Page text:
District residents have long been accustomed to lugging around the heaviest tax burden in the Washington region, paying considerably more in combined local income, real estate and sales taxes than their suburban neighbors.

But maybe it's a comfort to see that the District's tax levies are not out of line with other major cities.

A new study issued by Valerie Holt, the D.C. chief financial officer, makes that point.

It calculates that a District family of four with $50,000 in annual income would have paid a total of $4,650 in the major local tax categories last year, placing the capital 14th from the top in a comparison of state and local tax burdens in 51 leading U.S. cities.

Moreover, the District is not far above the $4,274 average for all the cities in the study.

Prepared by deputy chief financial officer Natwar M. Gandhi and D.C. chief economist Julia Friedman, the study compares taxes on income, residential property and automobiles (including gasoline and personal property taxes), and sales and use taxes. Federal taxes are not included.

For families with $50,000 in income, the 10 cities with the biggest tax bites are, in order, Bridgeport, Conn.; Newark; Philadelphia; Portland, Maine; New York; Milwaukee; Baltimore; Chicago; Louisville; and Manchester, N.H. The study includes the District and the largest city in each state.

The study also shows the District's stiffer treatment of wealthier residents. For a family of four with $100,000 in annual income, the District ranked 10th from the top, with a total tax levy of $10,937.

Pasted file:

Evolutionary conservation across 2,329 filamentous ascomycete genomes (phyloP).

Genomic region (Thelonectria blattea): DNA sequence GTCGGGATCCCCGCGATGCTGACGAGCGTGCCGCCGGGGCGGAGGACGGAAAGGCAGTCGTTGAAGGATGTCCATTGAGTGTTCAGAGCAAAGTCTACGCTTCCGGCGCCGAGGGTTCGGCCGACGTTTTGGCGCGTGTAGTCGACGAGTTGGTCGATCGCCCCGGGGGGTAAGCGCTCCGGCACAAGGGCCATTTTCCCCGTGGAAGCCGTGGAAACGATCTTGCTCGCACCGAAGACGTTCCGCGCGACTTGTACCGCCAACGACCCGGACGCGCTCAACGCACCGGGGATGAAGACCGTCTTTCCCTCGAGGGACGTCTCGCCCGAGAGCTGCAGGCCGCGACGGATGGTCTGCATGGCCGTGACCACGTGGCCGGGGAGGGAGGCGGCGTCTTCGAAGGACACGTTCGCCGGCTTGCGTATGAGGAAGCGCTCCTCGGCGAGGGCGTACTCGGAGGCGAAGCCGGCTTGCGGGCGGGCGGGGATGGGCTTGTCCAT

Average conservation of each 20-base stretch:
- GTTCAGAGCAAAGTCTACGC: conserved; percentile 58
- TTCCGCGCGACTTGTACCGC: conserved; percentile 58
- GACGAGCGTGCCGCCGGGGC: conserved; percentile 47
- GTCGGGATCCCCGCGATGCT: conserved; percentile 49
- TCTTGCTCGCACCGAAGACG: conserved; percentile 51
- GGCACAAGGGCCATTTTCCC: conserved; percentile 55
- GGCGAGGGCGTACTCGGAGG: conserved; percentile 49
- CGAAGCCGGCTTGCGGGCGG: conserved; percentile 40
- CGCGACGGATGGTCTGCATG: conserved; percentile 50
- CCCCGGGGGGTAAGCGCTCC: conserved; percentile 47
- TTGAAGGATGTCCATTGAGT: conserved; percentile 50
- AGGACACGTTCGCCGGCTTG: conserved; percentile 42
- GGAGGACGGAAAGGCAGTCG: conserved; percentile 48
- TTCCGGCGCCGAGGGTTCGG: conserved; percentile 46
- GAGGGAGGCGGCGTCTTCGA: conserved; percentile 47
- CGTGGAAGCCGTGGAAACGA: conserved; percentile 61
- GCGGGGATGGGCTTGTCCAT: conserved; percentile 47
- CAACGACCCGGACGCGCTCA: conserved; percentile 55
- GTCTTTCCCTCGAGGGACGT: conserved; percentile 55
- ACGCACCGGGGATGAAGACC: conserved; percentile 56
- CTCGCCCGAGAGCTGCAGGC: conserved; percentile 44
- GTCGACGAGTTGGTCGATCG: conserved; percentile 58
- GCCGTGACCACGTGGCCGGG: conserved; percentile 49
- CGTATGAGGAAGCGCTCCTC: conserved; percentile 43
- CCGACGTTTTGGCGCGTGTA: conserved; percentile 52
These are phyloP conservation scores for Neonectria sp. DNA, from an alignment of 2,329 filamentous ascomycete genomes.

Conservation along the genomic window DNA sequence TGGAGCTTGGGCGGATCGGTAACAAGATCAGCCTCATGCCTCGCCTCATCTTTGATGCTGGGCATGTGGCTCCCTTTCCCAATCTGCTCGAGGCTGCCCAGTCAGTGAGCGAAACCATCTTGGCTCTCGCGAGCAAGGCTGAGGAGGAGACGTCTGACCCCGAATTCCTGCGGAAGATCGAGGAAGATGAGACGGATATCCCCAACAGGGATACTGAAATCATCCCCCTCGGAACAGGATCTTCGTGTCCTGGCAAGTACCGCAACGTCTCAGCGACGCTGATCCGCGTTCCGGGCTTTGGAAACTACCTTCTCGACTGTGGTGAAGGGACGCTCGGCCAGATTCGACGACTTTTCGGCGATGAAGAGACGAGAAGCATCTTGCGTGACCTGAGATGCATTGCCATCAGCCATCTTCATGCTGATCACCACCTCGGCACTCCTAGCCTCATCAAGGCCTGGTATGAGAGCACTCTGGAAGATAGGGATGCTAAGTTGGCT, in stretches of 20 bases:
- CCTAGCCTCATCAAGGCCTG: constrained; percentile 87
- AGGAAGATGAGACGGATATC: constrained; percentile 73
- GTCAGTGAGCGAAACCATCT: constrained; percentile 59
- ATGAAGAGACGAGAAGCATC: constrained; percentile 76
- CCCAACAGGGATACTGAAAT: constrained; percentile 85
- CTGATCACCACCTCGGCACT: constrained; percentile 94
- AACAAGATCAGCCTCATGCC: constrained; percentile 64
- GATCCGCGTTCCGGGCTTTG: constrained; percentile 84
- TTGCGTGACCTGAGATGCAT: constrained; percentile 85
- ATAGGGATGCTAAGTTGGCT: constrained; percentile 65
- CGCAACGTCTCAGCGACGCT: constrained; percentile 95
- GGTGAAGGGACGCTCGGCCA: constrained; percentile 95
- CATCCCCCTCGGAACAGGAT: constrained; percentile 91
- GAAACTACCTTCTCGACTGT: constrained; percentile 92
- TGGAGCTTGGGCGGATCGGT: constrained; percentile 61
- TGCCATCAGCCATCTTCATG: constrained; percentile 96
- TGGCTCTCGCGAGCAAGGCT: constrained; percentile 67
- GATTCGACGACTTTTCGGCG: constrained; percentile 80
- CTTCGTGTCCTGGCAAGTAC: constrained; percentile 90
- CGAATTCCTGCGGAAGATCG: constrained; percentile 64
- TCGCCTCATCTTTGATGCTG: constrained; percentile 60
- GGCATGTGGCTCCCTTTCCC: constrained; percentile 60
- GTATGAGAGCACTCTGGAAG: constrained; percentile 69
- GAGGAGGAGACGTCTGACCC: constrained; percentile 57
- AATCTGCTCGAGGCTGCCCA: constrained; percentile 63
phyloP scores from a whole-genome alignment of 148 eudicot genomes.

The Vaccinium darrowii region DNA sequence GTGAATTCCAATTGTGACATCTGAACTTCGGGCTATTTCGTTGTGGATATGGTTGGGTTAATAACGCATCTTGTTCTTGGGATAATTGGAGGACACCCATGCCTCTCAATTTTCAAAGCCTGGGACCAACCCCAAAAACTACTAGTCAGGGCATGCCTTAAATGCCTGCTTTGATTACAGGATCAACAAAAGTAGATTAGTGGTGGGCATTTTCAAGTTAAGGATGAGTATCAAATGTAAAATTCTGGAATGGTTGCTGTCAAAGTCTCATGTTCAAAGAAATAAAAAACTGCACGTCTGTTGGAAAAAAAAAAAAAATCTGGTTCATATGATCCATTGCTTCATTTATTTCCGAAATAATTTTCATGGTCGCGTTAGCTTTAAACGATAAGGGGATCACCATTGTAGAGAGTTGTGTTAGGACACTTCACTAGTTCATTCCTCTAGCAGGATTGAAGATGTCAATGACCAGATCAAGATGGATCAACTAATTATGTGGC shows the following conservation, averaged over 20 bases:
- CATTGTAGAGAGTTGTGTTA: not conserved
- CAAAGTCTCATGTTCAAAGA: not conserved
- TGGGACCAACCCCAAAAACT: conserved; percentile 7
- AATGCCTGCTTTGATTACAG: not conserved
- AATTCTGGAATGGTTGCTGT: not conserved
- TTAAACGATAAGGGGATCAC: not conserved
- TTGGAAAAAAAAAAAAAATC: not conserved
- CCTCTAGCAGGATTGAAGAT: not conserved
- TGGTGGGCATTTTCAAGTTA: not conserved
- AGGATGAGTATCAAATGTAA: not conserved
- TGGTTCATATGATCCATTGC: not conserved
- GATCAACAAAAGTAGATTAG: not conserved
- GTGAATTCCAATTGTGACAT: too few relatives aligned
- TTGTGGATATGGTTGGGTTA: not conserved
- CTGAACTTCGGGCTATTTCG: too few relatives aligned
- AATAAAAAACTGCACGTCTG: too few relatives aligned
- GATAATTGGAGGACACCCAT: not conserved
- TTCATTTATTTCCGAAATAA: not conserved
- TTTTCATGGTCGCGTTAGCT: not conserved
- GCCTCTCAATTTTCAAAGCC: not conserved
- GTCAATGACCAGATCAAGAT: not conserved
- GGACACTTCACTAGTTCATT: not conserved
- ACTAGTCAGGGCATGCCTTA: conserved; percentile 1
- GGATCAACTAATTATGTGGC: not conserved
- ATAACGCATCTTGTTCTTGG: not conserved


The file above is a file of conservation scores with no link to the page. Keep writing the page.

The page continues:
Tax rates in the District are headed down after the approval in May of a package of personal and business reductions that will total nearly $300 million when fully phased in. Income tax rates would be trimmed by 30 percent, beginning in 2001, to make the city more competitive with suburban jurisdictions.

But these moves may not change the District's position on the tax burden list much, because tax rates are being cut everywhere, Friedman said.

The bad news for the District appears in the study's detail, which shows the District is heavily dependent on its income taxes, collecting $2,709 from a family of four with $50,000 in income, or 58 percent of all the local taxes counted in the study.

Counting income taxes only, the District placed sixth on the list, behind only Louisville, Philadelphia, Detroit, New York and Portland, Maine.

Because of a restrictive court decision, the District has a very limited capability to collect business taxes on legal and accounting firms -- a steadily growing source of jobs. And it doesn't collect income taxes on the commuters who make up two-thirds of the District's work force.

"We can't capture the part of the overall tax space that has the greatest potential for growth, overall," Friedman said. "That's a very grave, long-term concern for the District."

Death and . . .

Below, estimated burden of major taxes, excluding auto tax, for a family of four in 1998 with $50,000 in adjusted gross income:

Bridgeport, Conn.

Income tax $530

Property tax $8,417

Philadelphia

Income tax $3,067

Property tax $2,205

New York City

Income tax $2,934

Property tax $1,648

Baltimore

Income tax $2,492

Property tax $1,997

Chicago

Income tax $1,205

Property tax $2,773

Louisville

Income tax $3,190

Property tax $912

Detroit

Income tax $3,007

Property tax $1,097

Honolulu

Income tax $2,613

Property tax $1,366

Boston

Income tax $2,087

Property tax $1,992

Washington

Income tax $2,709

Property tax $879

SOURCE: D.C. chief financial officer